In Rousseau's case, he absolutely exploded as a redshirt freshman, going from a guy who wasn't even a projected starter on his team in late August to a way-too-early projected top-10 pick eight months later. Perhaps if Miami had national championship potential, it would make sense for him to continue playing.

But on a team that went 6-7 last year and has only marginally better potential this year, why risk injury and/or decreased production that could negatively impact draft stock?

In Chase's case, he already led the nation in receiving yards and touchdowns for an undefeated national champion. What more does he have to prove? If there were a college basketball freshman or sophomore who was that individually impressive on a dominant team, there's about a 125 percent chance he would have declared for the NBA draft.

But Chase wasn't allowed to do so following his true sophomore season and now risks injury or a significant drop in statistics with a new quarterback, either of which could take him from the No. 1 WR on draft boards to outside of the top five in a hurry. Even on an LSU team that reasonably could repeat as national champions, it could be wise for Chase—who would likely be a top-five pick if the 2021 draft were held today—to sit out.

There are plenty of reasons not to do it, of course. Love of the game, commitment to the team, the risks of being labeled as a quitter and the possibility of losing a step—or simply having scouts question whether you might have lost a step—are just a few off-the-top-of-my-head deterrents.

From a purely dollars and cents perspective, though, it might not be much longer before someone decides it makes sense.

The Wall Street Journal's Brian Costa wrote in January 2019 about why Trevor Lawrence should have considered sitting out both the 2019 and 2020 seasons, since he had already shown enough as a true freshman to be more or less locked in as the No. 1 pick in the 2021 draft.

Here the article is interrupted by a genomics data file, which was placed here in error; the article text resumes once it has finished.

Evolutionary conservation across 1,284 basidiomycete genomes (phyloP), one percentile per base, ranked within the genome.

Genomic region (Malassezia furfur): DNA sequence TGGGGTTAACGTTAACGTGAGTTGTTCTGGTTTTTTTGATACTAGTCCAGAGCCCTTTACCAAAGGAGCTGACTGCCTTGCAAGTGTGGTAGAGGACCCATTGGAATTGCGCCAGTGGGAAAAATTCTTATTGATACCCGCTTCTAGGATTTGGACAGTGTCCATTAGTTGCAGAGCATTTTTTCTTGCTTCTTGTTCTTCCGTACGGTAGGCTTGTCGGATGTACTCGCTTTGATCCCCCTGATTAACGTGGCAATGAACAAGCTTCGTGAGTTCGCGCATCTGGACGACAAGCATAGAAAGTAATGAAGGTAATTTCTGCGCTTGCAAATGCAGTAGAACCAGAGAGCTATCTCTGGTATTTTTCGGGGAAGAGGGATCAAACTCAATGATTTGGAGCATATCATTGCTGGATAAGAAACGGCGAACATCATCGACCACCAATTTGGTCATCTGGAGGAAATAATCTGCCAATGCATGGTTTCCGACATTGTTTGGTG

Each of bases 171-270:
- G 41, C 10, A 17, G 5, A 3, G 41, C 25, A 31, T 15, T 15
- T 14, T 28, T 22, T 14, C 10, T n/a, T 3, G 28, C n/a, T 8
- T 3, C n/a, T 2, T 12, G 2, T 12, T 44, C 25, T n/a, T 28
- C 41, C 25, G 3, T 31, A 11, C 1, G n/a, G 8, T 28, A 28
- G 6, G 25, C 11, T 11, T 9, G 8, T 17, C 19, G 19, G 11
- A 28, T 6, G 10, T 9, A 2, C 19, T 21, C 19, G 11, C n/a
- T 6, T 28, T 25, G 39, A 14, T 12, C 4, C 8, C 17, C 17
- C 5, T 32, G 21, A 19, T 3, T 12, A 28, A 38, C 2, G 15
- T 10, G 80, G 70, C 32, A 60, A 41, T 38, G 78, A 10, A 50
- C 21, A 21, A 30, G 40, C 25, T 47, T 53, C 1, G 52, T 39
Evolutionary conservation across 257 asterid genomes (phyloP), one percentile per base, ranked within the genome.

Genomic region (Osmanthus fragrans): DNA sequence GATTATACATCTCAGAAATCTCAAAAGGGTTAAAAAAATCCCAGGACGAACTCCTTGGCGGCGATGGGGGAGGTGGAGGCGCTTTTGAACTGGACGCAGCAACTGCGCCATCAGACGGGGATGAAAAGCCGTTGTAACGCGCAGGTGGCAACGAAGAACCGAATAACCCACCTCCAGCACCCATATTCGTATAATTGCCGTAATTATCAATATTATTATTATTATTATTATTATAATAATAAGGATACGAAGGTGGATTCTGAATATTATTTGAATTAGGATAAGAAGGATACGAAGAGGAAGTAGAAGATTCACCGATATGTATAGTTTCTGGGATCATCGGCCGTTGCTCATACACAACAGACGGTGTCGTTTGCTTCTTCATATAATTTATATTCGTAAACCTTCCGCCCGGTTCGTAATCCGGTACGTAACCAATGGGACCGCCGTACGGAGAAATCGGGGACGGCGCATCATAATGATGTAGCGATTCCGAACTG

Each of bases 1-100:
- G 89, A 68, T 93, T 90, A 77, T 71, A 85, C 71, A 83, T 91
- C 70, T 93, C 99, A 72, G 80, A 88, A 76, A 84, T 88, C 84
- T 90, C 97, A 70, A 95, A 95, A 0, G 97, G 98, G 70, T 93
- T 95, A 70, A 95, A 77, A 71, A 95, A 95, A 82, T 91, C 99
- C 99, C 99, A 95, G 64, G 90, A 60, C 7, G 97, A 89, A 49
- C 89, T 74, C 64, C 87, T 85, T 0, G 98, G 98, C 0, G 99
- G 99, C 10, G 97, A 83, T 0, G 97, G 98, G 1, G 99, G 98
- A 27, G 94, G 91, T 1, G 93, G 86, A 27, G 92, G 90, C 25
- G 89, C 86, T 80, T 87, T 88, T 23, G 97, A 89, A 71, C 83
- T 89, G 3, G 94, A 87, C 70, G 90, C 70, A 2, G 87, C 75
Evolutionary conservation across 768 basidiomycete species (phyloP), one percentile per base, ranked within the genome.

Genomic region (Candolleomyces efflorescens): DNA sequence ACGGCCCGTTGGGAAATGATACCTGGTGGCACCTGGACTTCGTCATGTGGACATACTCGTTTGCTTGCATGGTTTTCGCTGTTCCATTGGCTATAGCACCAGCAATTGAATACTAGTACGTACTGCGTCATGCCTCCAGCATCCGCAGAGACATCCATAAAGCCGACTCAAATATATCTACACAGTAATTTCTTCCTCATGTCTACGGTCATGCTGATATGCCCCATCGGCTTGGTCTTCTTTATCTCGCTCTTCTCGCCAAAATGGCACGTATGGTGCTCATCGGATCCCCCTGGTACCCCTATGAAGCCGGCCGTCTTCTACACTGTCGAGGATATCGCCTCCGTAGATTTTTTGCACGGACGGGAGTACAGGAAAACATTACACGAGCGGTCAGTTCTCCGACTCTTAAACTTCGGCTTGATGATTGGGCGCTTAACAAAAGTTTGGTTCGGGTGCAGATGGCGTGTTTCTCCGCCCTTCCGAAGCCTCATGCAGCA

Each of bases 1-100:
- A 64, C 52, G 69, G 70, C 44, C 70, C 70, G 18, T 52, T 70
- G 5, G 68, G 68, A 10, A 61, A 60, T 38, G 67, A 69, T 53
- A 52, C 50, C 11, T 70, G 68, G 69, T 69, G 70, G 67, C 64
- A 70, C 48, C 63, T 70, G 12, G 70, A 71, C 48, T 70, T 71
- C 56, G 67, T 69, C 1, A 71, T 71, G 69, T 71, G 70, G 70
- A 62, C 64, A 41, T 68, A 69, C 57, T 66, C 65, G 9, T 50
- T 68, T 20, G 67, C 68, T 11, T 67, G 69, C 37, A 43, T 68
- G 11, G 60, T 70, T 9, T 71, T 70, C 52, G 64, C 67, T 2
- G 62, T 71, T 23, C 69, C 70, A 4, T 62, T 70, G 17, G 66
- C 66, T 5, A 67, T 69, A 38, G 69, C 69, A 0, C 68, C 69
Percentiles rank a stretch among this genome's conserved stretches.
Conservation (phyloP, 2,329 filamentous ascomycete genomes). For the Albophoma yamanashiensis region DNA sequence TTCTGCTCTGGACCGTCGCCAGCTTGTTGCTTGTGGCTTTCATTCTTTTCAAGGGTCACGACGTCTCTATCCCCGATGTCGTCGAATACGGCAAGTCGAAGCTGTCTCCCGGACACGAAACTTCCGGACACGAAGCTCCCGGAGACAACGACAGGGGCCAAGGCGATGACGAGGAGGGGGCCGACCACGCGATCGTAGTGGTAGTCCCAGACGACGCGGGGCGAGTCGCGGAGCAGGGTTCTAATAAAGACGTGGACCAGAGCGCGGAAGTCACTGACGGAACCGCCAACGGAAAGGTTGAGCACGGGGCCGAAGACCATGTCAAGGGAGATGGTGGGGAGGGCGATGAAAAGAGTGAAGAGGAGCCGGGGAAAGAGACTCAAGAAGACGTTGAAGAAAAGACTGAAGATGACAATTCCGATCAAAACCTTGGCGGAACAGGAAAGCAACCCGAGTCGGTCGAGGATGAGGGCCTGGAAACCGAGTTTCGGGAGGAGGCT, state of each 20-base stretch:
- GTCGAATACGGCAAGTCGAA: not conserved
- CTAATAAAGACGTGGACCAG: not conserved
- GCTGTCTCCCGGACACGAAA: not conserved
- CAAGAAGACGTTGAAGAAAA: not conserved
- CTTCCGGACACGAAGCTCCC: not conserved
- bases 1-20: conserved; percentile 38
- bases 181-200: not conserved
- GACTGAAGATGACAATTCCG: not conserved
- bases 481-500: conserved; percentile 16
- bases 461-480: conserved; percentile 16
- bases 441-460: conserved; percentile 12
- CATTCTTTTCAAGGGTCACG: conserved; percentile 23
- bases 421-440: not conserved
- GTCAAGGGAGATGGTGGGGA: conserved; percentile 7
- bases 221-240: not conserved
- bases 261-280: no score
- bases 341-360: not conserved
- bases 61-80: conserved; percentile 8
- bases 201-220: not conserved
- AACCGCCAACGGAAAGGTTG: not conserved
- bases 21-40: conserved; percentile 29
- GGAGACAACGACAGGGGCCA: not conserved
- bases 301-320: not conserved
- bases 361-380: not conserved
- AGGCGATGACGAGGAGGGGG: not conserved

Clemson QB Trevor Lawrence
Clemson QB Trevor LawrenceGerald Herbert/Associated Press

Costa's article ruffled a lot of feathers, but the crux of the argument is logical. By playing last year and by planning on playing this year, Lawrence will forever be a legend at Clemson, but the main thing he gains for 2021 and beyond—aka his money-making years—is additional wear and tear on his shoulder and his legs.

But while risking injury, Lawrence also gained invaluable experience, which is why I doubt we'll ever see skipping a season become a legitimate post-pandemic trend—particularly if guys are able to make money off their name, image and likeness.

Lawrence had some rough interceptions early in the 2019 campaign, but he got better at reading defenses and blossomed into a legitimate scrambling threat. He also showed NFL teams that he's durable, bouncing right back from that one vicious hit he took against Ohio State in the Fiesta Bowl.

Moreover, once a player displays the skills necessary to become a top-10 pick, the NFL has shown in recent years that it isn't afraid of injury "risks." Nick Bosa missed all but the first three games of the 2018 season and was still the No. 2 overall pick in April 2019.

And despite two ankle surgeries in less than a year followed by a horrific hip injury in mid-November, Tua Tagovailoa went fifth overall to the Miami Dolphins five months later.

Maybe things will change in the near future, and we'll see some cautionary tales that encourage sitting out. After all, the injury suffered by Notre Dame's Jaylon Smith during the 2015-16 bowl season more or less led to Fournette and McCaffrey sitting out the following year's bowl games.

For now, though, it's much more of a theoretical topic for discussion than a serious, viable career path.

                                                                                            

Kerry Miller covers men's college basketball and college football for Bleacher Report. You can follow him on Twitter: @kerrancejames.